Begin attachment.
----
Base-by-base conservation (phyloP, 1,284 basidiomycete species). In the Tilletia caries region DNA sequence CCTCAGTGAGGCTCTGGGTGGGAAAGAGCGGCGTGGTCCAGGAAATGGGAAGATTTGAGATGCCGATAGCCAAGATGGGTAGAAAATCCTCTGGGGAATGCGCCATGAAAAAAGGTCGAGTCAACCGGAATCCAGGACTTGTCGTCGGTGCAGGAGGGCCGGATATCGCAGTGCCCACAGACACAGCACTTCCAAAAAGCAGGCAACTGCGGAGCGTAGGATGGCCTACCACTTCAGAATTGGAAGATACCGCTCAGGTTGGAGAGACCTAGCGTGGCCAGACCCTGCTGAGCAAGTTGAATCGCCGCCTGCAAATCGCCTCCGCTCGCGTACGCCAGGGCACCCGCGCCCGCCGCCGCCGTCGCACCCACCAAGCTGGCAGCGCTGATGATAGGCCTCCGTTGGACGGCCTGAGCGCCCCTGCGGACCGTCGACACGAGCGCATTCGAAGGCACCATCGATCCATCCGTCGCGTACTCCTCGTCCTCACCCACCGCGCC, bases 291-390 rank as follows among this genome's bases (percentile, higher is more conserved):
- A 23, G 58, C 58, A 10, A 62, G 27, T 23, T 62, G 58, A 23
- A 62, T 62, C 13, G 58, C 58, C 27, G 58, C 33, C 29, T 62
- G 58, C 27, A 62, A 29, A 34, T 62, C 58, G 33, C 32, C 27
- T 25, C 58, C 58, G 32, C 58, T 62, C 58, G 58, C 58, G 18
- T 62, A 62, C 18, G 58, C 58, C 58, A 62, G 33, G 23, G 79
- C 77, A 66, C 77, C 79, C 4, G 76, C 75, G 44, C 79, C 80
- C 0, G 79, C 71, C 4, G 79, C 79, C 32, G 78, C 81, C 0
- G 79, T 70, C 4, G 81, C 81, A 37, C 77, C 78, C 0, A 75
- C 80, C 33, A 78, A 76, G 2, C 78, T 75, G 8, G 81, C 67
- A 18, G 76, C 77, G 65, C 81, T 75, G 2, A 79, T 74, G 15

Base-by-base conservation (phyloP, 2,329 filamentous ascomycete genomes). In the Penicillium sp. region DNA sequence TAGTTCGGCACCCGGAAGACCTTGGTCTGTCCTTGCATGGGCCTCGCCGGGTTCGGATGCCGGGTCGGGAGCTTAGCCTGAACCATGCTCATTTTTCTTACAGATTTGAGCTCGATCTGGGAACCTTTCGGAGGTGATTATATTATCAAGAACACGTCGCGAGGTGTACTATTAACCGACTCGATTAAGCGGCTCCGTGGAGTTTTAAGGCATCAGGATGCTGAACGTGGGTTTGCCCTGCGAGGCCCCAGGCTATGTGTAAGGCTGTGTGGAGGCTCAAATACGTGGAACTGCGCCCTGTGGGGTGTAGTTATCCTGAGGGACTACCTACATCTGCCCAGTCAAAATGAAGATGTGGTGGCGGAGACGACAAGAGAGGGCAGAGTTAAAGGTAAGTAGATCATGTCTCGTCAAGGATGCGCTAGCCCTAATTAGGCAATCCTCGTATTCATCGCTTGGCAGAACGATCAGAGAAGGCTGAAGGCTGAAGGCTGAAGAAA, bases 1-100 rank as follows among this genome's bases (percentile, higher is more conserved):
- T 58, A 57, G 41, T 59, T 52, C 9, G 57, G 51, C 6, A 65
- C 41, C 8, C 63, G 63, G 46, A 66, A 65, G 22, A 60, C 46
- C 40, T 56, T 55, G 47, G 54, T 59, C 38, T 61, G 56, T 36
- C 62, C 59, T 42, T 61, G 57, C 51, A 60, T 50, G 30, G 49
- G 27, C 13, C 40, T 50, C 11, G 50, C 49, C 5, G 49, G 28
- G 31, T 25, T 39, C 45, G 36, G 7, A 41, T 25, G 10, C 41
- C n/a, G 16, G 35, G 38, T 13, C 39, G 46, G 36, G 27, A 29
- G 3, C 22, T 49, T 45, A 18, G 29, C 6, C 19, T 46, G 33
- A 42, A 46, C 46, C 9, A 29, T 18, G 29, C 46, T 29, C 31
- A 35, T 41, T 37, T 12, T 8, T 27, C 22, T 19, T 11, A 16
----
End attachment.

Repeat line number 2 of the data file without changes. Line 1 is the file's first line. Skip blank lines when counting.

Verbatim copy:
- A 23, G 58, C 58, A 10, A 62, G 27, T 23, T 62, G 58, A 23